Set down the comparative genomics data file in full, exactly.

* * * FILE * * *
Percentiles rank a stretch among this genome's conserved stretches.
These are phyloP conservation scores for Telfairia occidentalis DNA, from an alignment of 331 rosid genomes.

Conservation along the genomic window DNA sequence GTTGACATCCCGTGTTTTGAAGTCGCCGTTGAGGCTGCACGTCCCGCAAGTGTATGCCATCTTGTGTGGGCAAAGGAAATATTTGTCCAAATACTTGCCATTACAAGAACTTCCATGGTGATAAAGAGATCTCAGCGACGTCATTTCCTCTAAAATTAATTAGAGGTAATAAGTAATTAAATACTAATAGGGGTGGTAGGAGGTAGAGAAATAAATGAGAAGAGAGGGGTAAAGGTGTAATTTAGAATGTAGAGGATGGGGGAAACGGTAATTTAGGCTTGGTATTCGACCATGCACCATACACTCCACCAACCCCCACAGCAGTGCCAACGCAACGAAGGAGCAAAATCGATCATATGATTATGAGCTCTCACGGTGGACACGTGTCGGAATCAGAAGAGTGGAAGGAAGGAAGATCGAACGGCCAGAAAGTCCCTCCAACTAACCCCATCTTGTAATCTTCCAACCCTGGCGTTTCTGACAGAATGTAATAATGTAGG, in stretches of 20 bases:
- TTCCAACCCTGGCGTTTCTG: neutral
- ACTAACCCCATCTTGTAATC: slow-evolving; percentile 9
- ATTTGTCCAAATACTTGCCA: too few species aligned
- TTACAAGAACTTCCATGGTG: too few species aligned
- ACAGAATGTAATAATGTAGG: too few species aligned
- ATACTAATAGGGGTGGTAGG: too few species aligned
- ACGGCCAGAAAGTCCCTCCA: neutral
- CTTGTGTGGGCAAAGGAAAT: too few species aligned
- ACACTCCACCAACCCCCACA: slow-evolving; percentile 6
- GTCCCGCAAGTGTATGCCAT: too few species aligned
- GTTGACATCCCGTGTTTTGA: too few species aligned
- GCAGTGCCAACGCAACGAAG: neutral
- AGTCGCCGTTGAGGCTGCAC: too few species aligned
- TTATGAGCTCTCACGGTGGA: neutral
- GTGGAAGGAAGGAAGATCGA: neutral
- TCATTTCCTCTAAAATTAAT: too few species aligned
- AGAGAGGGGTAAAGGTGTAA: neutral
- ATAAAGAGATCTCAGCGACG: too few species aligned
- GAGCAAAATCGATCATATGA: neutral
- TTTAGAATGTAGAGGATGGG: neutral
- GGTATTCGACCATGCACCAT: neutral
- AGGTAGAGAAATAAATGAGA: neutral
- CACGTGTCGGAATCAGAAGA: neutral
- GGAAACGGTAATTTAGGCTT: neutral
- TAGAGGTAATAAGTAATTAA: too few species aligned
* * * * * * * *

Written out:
Percentiles rank a stretch among this genome's conserved stretches.
These are phyloP conservation scores for Telfairia occidentalis DNA, from an alignment of 331 rosid genomes.

Conservation along the genomic window DNA sequence GTTGACATCCCGTGTTTTGAAGTCGCCGTTGAGGCTGCACGTCCCGCAAGTGTATGCCATCTTGTGTGGGCAAAGGAAATATTTGTCCAAATACTTGCCATTACAAGAACTTCCATGGTGATAAAGAGATCTCAGCGACGTCATTTCCTCTAAAATTAATTAGAGGTAATAAGTAATTAAATACTAATAGGGGTGGTAGGAGGTAGAGAAATAAATGAGAAGAGAGGGGTAAAGGTGTAATTTAGAATGTAGAGGATGGGGGAAACGGTAATTTAGGCTTGGTATTCGACCATGCACCATACACTCCACCAACCCCCACAGCAGTGCCAACGCAACGAAGGAGCAAAATCGATCATATGATTATGAGCTCTCACGGTGGACACGTGTCGGAATCAGAAGAGTGGAAGGAAGGAAGATCGAACGGCCAGAAAGTCCCTCCAACTAACCCCATCTTGTAATCTTCCAACCCTGGCGTTTCTGACAGAATGTAATAATGTAGG, in stretches of 20 bases:
- TTCCAACCCTGGCGTTTCTG: neutral
- ACTAACCCCATCTTGTAATC: slow-evolving; percentile 9
- ATTTGTCCAAATACTTGCCA: too few species aligned
- TTACAAGAACTTCCATGGTG: too few species aligned
- ACAGAATGTAATAATGTAGG: too few species aligned
- ATACTAATAGGGGTGGTAGG: too few species aligned
- ACGGCCAGAAAGTCCCTCCA: neutral
- CTTGTGTGGGCAAAGGAAAT: too few species aligned
- ACACTCCACCAACCCCCACA: slow-evolving; percentile 6
- GTCCCGCAAGTGTATGCCAT: too few species aligned
- GTTGACATCCCGTGTTTTGA: too few species aligned
- GCAGTGCCAACGCAACGAAG: neutral
- AGTCGCCGTTGAGGCTGCAC: too few species aligned
- TTATGAGCTCTCACGGTGGA: neutral
- GTGGAAGGAAGGAAGATCGA: neutral
- TCATTTCCTCTAAAATTAAT: too few species aligned
- AGAGAGGGGTAAAGGTGTAA: neutral
- ATAAAGAGATCTCAGCGACG: too few species aligned
- GAGCAAAATCGATCATATGA: neutral
- TTTAGAATGTAGAGGATGGG: neutral
- GGTATTCGACCATGCACCAT: neutral
- AGGTAGAGAAATAAATGAGA: neutral
- CACGTGTCGGAATCAGAAGA: neutral
- GGAAACGGTAATTTAGGCTT: neutral
- TAGAGGTAATAAGTAATTAA: too few species aligned